Oliver Twist 3-decker
by Hannah McGinley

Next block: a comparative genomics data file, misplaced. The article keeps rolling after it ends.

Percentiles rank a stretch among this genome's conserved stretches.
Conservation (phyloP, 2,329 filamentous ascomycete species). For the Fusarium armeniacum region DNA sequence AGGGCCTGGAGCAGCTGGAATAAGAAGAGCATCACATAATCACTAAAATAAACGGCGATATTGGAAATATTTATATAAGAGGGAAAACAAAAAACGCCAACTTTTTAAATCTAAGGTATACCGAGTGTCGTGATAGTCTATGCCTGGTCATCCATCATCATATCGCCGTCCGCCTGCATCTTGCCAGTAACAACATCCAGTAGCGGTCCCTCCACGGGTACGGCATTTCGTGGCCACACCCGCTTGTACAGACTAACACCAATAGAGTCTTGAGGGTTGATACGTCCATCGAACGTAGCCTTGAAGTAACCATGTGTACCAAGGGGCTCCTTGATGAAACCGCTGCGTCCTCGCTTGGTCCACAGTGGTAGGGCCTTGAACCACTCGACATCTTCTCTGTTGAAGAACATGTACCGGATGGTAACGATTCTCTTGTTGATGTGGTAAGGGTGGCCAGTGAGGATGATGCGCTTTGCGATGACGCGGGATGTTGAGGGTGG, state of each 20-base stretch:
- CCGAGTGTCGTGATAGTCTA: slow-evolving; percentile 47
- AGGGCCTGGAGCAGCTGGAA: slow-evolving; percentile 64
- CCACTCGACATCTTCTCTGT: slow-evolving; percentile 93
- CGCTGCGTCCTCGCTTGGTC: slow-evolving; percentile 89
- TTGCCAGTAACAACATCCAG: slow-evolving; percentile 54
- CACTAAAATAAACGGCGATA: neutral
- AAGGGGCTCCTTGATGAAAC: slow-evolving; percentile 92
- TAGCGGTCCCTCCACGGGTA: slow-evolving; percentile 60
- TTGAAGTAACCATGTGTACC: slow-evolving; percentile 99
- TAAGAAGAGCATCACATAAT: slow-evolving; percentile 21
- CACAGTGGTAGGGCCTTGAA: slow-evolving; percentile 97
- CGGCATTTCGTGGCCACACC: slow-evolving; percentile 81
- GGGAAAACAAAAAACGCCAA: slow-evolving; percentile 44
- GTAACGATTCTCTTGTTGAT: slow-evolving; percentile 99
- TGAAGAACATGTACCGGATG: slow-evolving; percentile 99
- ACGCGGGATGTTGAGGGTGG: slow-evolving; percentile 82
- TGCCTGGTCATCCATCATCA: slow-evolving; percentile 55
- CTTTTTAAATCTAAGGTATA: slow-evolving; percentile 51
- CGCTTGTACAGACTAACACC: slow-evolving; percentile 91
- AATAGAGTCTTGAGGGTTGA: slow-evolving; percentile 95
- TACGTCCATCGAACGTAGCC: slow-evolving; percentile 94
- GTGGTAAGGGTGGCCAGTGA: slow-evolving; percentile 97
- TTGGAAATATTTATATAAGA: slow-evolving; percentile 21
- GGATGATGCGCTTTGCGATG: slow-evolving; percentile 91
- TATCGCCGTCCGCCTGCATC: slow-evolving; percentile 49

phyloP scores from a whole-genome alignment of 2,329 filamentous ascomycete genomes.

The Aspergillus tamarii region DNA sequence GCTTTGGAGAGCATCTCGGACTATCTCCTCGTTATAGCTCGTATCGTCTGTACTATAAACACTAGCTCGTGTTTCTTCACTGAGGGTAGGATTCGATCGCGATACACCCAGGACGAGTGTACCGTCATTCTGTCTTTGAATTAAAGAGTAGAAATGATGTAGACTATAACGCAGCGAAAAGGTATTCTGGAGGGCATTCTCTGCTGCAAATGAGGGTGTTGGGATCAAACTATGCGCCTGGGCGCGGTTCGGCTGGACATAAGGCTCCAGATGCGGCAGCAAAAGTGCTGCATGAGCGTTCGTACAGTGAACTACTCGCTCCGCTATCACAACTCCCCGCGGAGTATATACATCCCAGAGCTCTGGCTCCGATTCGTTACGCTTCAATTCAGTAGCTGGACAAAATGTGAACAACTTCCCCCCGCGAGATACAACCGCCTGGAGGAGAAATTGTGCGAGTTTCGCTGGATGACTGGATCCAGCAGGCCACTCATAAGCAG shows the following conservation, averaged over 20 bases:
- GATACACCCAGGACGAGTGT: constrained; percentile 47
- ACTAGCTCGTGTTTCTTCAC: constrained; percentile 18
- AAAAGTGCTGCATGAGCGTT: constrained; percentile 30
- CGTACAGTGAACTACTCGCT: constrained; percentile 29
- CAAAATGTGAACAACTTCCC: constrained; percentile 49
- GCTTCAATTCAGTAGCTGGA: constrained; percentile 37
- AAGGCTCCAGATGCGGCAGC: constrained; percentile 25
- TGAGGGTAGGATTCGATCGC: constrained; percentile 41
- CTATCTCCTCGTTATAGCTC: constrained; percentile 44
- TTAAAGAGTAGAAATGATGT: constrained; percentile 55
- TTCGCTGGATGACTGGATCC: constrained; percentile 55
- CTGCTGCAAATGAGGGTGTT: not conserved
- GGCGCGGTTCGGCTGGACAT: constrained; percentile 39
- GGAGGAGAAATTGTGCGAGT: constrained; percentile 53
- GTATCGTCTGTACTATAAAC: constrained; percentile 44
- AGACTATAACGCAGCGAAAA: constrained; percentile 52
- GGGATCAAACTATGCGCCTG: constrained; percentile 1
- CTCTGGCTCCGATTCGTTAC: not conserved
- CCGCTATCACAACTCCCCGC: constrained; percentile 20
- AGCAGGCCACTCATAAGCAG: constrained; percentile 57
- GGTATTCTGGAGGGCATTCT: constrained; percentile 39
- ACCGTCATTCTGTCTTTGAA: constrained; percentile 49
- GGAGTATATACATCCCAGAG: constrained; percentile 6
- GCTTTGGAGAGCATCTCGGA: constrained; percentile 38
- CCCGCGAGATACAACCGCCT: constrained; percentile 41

Upon first glance, it is tempting to think little of this second-edition copy of Oliver Twist. Published by Richard Bentley in 1839 in three-volume format, the work's crumbling spine and aged pages belie the fantastic story within. Oliver Twist, originally published in 1838, is Dickensís second novel. It tells the story of the young orphan Oliver, who spends his childhood in various institutions until he escapes to join a gang of pickpockets. Having personal experience among the working poor, Dickens intended his novel to educate readers on the horrors of Londonís ill-planned Poor Law Amendment Act of 1834, which sent the impoverished and unemployed to workhouses and baby farms with hellish conditions. Dickens also sought to criticize the popular Newgate novels of the 1830s, which glamorized criminality, as well as the upper classesí negative opinions of the poor. To counter the Newgate novels, Dickens depicts the dire consequences that come with a life of crime. Dickens utilized his characterization to refute the condescension of the middle and upper classes, painting many of his characters in a pitiable or heroic light. The volume's appealing cover attracted the upper classes to the novelís controversial tale.